I tell my students to build a network by talking to a friend, who refers you to their friends, who refer you to their friends – NOT to ask for work but to ask opinions about what their needs are, how their business works, the problems they are having, and the types of people they need to help them solve them.
In almost all cases, we get work from the people we already know, or who are referred to us by the people who know us. The bigger our personal network, the more likely we are to generate work.
Sales is the process of closing the deal. The problem is that until we have a large network of people who know us, there’s no one to close the deal with.
Books have been written on the art of the sale, but, for me, it boils down to listening to the potential client, hearing the problems they are trying to solve, then asking: “What can I do to help?”
That simple request is enough. Once they consider you a partner in their efforts to solve a problem, they are not likely to desert you if someone else comes along with a lower price. (Yeah, there will always be the turkeys that dump you at the drop of a hat, but you don’t need those people anyway.)
Our goal, on the sales side, is to be viewed as providing a solution to their problems, not simply another expense item. Members of “the team” are treated differently than “outside contractors.” You want to be part of the team.
Marketing is an on-going, focused activity designed to introduce you to people that haven’t heard of you and get them to learn more. It needs focus, consistency and, ideally, building a network of people that you can go to for advice and support.
Marketing needs to focus on where you are likely to make money. For example, I sell products around the world, so I need to participate on a global stage. Others may sell production services in a smaller local area, so they need to concentrate their marketing on their area of service. Or you may offer products for a specific group, say lawyers, so you need to hang out where lawyers hang out. Sure, its great to expand, but cover the basics first.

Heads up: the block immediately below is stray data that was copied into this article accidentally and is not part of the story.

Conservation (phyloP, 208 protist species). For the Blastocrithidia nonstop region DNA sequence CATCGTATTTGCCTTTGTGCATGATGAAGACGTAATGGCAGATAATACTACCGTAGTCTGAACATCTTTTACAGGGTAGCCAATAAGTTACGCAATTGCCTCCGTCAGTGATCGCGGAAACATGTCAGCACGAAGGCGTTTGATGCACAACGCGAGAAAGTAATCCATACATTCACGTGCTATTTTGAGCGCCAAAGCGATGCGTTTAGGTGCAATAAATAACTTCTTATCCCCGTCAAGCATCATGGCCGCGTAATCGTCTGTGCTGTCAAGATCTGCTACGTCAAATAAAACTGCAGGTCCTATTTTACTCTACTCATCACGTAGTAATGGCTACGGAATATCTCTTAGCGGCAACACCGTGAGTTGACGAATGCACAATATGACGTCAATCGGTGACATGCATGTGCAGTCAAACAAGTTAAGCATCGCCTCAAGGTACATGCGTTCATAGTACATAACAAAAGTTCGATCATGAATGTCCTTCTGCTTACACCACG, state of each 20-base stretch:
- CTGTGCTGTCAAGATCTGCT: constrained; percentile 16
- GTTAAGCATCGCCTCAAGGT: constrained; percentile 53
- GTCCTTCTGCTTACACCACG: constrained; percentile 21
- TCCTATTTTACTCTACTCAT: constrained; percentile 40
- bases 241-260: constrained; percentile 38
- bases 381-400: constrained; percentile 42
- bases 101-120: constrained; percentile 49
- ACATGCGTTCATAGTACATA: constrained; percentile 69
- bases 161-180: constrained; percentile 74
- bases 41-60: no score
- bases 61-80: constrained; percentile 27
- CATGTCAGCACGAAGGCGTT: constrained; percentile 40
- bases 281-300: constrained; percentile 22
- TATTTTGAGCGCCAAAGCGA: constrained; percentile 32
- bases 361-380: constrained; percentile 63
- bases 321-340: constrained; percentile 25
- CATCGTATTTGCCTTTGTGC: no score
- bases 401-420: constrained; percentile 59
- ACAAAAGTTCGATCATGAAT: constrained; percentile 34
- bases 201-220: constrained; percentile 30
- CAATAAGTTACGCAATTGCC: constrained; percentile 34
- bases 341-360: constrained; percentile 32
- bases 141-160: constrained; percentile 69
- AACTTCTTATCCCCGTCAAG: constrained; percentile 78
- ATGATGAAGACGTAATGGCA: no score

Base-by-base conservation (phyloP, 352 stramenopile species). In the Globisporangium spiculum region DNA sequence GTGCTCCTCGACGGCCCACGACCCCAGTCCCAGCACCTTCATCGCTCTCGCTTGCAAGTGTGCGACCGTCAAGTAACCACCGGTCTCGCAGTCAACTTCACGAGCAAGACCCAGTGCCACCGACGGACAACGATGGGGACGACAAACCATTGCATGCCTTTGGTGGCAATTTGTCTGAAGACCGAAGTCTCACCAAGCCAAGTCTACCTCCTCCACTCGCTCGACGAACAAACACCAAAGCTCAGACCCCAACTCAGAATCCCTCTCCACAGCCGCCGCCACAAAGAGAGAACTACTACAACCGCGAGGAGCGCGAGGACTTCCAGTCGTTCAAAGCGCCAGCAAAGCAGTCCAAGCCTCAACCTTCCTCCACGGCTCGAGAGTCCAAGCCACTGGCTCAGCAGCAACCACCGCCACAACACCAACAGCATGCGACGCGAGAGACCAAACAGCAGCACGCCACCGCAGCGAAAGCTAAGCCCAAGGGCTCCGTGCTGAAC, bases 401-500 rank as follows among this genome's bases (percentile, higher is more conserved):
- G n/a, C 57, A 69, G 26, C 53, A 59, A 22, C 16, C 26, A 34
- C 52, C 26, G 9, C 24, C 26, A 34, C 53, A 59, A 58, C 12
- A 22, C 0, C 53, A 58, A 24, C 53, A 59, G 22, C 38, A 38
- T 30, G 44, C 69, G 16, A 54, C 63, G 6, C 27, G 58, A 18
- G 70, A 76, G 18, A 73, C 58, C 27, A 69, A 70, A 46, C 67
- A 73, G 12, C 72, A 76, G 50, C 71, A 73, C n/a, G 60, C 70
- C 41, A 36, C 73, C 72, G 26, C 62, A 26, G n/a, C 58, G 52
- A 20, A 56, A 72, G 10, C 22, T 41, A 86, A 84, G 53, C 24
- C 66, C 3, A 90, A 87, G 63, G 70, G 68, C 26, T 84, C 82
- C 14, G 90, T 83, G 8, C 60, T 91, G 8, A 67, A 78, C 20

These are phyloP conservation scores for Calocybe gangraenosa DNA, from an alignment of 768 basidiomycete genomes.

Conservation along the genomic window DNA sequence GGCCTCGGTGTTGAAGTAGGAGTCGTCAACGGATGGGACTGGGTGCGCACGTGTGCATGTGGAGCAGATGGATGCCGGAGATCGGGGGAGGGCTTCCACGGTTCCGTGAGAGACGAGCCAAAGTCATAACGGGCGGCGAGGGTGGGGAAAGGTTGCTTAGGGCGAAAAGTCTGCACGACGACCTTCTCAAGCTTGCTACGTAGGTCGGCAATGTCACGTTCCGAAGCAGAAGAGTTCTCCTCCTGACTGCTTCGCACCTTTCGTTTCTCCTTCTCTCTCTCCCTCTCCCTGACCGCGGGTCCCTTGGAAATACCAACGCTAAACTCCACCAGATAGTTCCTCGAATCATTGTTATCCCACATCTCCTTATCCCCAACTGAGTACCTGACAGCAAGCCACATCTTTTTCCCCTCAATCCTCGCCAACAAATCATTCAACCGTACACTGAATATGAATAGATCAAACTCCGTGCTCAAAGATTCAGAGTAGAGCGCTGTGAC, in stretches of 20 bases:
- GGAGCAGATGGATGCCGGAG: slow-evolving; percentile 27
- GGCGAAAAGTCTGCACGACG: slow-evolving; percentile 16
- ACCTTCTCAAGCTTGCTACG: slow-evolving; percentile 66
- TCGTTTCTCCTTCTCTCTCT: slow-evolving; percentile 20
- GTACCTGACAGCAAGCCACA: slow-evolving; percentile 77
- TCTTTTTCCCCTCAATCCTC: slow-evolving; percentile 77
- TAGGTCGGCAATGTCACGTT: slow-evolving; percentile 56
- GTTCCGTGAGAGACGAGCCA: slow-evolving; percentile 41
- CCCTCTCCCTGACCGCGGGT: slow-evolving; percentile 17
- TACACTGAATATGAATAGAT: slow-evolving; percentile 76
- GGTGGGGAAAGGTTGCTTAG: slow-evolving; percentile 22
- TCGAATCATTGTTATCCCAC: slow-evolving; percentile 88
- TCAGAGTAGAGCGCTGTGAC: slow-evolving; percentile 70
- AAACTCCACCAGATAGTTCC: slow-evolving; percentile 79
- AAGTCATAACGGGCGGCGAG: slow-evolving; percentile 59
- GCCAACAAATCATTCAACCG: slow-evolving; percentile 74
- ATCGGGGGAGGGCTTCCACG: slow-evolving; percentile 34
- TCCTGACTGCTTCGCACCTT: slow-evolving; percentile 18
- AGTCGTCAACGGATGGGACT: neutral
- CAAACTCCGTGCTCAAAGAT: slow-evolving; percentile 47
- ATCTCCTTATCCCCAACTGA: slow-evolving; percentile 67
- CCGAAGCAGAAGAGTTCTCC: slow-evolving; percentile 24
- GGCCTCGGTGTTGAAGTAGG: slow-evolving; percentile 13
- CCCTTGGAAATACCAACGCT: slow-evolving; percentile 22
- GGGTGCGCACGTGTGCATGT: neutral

Then, sales leverages this new, larger audience that marketing generates to convert interest into dollars; or, if you are a student, into a job.
As always, I’m interested in your thoughts.
Here’s a link to a page of articles, blogs and webinars devoted to finding work and running a creative business.
4 Responses to The Importance of Marketing
A very clear and helpful summary — which is what always delights me about your blogs and training, Larry!
Nice! Thanks Larry, for jumping into an aspect of biz that goes beyond the technical. And of course for us freelancers, it’s must. There are valuable bits here for any of us (I know, for e.g. that our marketing sucks and I need to do more. After 27yrs at this we have gotten lazy).
I think, if I may, that for new-starters, in addition to all you have noted, the most basic thing that seems lacking is selling themSELVES. I mean by this: beyond the skill-set or previous experience. Fundamentally, I mean you as an individual. A company is not just buying your skills and experience, but also “you”.
My point is, if they don’t buy-in to who YOU are, how YOU seem as a person, the interview (yes, it is a JOB interview) is over. In my work, I have had a lot of opportunities to work with some very sharp, very talented Young Guns who, either because of how they were dressed (yes! important.) or how they presented themselves, made me wonder if ANY one ever had sat them down and outlined basic Interview etiquette. My (belabored, sorry) point is, if you can’t sell the client on YOU, then all the skills you may have are mute. It is the Person (you) the client is going to be working with, not your gear or techniques. You may know you have the skills and vision to deliver a great video, but if the client doesn’t ‘click’ with you first, nothing is going to happen.
This seems obvious. But I am constantly reminded by colleagues I run into, how this first, simple, important criteria is either (gads!) unknown to these business newbies or they just don’t grasp it’s importance. Its a life-skill for ANY job that does not seem to be taught right out of high school.
Great comment, Stu, thanks!
Thanks Larry for this succinct summary of sales verses marketing. Very helpful thoughts on what to deal with first.